Survivor/Family Reflections – 4

Sailor Recalls Loss of Only US Carrier
By David Barber

David Bladzik Newpaper - 1David crossed the bar in December 2014

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Quilt of Valor Presented to Dean Moel
by
American Legion Auxiliary of Johnson County

On January 28, 2017, Dean Moel was honored for his service in WWII with a Patriotic Stars, Eagles and Flags Quilt, which was quilted by Kym Ward

Dean - Quilt of Valor PhotoDean - Quilt of Valor Certificate

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William  Dailey Dugan
A Daughter’s Story

William Dailey Dugan Website

Wasn’t he so darn cute, my dad, William Dailey Dugan, who served on and survived the sinking of the USS Gambier Bay.  He was running along the walkway (I don’t remember what he called it) with a group of other men, one his best friend, when he saw another sailor down.  He stopped to help him while the others ran on. Seconds later a shell hit just ahead of him, causing him shrapnel injuries, but all those who had been running with him were killed.  My Dad’s, typical selflessness, compassion and kindness in stopping to help a shipmate saved his life.  He and others floated in the vast ocean for three long days, fighting off sharks drawn by blood in the water; watching others lose their senses from drinking sea water and delirium from injuries.  He told of a sailor who was “out of his head”, letting go of the rope to go down to get something from his locker.  The sailor disappeared under the water, never to resurface.  Besides sharks, thirst, pain, and exposure, they lived in fear of a Japanese ship coming by and either killing them, or worse, taking them prisoner.  Mercifully, the first ship to come by was a US destroyer (I belief, or maybe a U boat, I can’t remember, but couldn’t take them on, but they contacted a larger ship to rescue them. It would be more long hours of waiting before it finally arrived to free them from their watery prison.  I’m so very proud of my late Dad (passed 1/22/2006), for his courage, but mostly for the man he was; ever gentle and kind and loving.  A devoted, loving husband to my dear late mom and devoted, loving dad to his five children.  He rests in peace at the national cemetery in Canonsburg, PA.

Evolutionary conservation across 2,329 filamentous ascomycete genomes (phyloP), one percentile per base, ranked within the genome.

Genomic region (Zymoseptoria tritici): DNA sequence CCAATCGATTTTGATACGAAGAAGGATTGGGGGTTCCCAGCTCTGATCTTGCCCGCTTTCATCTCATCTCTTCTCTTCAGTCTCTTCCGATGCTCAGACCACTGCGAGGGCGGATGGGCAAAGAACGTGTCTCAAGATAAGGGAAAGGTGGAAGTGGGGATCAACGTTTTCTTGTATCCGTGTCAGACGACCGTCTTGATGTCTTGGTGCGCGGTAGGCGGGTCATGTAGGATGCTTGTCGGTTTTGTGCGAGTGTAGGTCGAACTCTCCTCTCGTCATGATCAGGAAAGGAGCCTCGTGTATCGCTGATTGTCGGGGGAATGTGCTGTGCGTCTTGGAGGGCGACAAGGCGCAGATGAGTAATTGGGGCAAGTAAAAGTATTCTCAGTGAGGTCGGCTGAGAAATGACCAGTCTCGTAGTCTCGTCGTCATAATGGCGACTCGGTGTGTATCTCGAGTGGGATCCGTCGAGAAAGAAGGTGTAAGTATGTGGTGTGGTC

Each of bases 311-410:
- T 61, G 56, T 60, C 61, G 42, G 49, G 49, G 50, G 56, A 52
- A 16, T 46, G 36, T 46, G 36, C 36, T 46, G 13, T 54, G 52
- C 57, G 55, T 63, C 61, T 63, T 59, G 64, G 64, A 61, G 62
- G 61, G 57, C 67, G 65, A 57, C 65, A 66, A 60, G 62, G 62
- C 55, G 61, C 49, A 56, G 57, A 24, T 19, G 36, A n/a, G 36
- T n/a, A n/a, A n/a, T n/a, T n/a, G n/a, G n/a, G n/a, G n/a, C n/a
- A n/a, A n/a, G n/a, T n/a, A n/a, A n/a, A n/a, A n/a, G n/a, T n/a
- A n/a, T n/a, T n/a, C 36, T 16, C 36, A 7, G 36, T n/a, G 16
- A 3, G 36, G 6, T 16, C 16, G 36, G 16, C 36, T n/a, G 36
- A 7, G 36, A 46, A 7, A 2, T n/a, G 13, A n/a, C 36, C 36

Story submitted by Cheryl Cunningham, daughter of William Dailey Dugan
William crossed the bar in January 2006

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Cletus R. “Clete” Ring

Clete - Obit Photo

PLAIN – Cletus R. “Clete” Ring left this world a better place than he found it on February 3, 2017. Just shy of his 91st birthday, he was born February 15, 1926, in Plain to Raymond and Emma (Blau) Ring.

Clete enlisted in the U.S. Navy during World War II at the age of 17. He served on board the USS Gambier Bay CVE73, serving as a motor machinist in the engine room. On October 25, 1944, during the Battle of Leyte Gulf, his ship was sunk by enemy gunfire. Wounded badly, Clete survived two days in shark infested waters, clinging to a life raft. He was subsequently awarded the Purple Heart.

Returning to Plain after the war, Clete married Anna M. Schmitz in August of 1947. Subsequently he built and ran the Skelly Service Station in Plain for over 20 years. He also was a member of the United Steamfitters Local 601. Following retirement Clete could most often be found at his sons’ business, RingBrothers, where he would keep staff and visitors regaled with his stories and advice to all, (and on all subjects).

Clete is survived by what he undoubtedly would say is his greatest legacy, his seven children, Steve (Nancy) Ring of Scottsdale, Ariz., June (Charlie) Drott of Scottsdale, Ariz., Gail Byrne of Madison (Tim Byrne of Middleton), Betty (John) Kraemer of Paradise Valley, Ariz., Karen (John) Heinz of Scottsdale, Ariz., Mike (Nancy) Ring of Plain and Jim (Peggy) Ring of Spring Green; 16 grandchildren; five great-grandchildren; six sisters, Caroline Weiss, Elvy Weiss, Bernice Weber, Alice Swinehart, Charlotte Dischler, Audray Gerber and a brother, John (Jack) Ring.

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Clarence Harold Seever – Purple Heart
Date Unknown

Clarence crossed the bar in February 1996

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